After watching Trollhunter, I was suddenly reminded of other found footage movies. And it led me to rewatch one of my favorite foreign-language horror movies ever – [REC]. While there is a competently made nearly shot-by-shot American remake called Quarantine that isn’t half bad, there is really just something about the original that makes it infinitely superior.
[REC]’s premise is really simple. A reporter and her cameraman go on an ordinary late-night news hunt that leads them on patrol with the fire department to an apartment building where an old woman needs assistance. But what initially seems like a routine night out for the two turns into a nightmare as the building is quarantined and something is clearly not right with the tenants.
After watching it, it’s very easy to say that [REC] is pretty much a zombie movie filmed with a found footage lens. What makes the movie unique from other zombie and found footage films, however, is that the movie is fast-paced and intense. Plenty of found footage horror movies rely on the slow burn, and the subtle reliance of the audience’s attention to pick up on the smallest creepy details. [REC] throws this approach out the window as the film’s intense camerawork is matched by the tense zombie encounters.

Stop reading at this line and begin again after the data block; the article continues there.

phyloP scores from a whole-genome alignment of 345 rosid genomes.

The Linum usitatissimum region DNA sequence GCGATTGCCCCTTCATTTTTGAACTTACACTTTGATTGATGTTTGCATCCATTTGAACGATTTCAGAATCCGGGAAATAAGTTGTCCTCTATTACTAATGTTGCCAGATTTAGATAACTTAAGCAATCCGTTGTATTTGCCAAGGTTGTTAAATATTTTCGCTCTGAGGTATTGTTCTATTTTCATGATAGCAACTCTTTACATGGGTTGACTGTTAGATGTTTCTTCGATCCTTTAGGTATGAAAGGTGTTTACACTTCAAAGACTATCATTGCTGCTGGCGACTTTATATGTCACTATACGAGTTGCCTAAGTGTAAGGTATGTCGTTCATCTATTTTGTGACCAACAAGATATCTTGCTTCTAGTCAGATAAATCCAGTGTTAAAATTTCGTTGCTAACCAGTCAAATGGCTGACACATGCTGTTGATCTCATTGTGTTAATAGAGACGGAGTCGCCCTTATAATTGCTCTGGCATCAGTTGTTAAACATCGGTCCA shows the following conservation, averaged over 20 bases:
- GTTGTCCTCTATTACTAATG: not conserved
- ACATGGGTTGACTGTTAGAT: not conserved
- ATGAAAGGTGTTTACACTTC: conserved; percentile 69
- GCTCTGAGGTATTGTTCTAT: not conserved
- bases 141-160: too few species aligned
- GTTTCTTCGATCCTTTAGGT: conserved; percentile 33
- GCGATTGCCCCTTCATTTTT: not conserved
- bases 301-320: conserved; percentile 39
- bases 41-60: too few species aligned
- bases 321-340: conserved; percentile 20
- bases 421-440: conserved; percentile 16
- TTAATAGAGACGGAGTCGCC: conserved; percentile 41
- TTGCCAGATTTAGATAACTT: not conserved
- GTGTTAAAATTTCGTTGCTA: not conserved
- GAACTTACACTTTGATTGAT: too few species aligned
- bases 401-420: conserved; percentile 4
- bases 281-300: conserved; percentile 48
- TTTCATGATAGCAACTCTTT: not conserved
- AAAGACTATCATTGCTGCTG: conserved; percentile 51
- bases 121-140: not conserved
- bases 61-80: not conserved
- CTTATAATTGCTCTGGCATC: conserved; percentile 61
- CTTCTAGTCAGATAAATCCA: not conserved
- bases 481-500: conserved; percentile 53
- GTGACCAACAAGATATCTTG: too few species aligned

What really makes [REC]’s zombies scary, however, is that they are used in an almost subtle yet Dawn of the Dead-esque manner. What this means is that while the film’s zombies are fast and aggressive, they are utilized well to the point that whenever a zombie encounter does happen, it’s never not terrifying or intense.
Additionally, the film does an excellent job with the opening exposition and atmosphere. The film seems to open on a deliberately slow manner, almost to lull you in to the routine-ness of the newscast crew. What this ends up doing is that the second the characters reach the building, the film just thrusts you inside an intense and terrifying ride and never really lets go. Additionally, as the characters panic, the subtle background noises of helicopters, alarms, and loud noises help add to the paranoia and claustrophobia that the film’s characters experience, and vicariously, the audience.
There is always something happening in the film to the point that it is not the found footage camerawork that makes one feel uneasy, it’s the film’s events. The chaos works very well for [REC], and this is actually where the film struggles a bit. The film is so hell-bent on thrilling and scaring, that the characters suffer. With the exception of the main character Angela (portrayed excellently by Manuela Velasco), everyone else in the film feels like they are two-dimensional and undercooked characters, only there to exist to become typical horror movie fodder. In addition, the film’s final act ends up feeling even more rushed and half-baked due to the intense manner of the film, and ends up scratching some heads in a manner that is probably unintended by the film.
Still, when the film is an exhaustingly tense and scary 78 minutes, it is hard to complain. [REC]’s purpose is to terrify and entertain, and it is a purpose that it performed well in spades. [REC] is one of my favorite horror movies ever, and if there is ever a found footage film that merits essential viewing, this is it.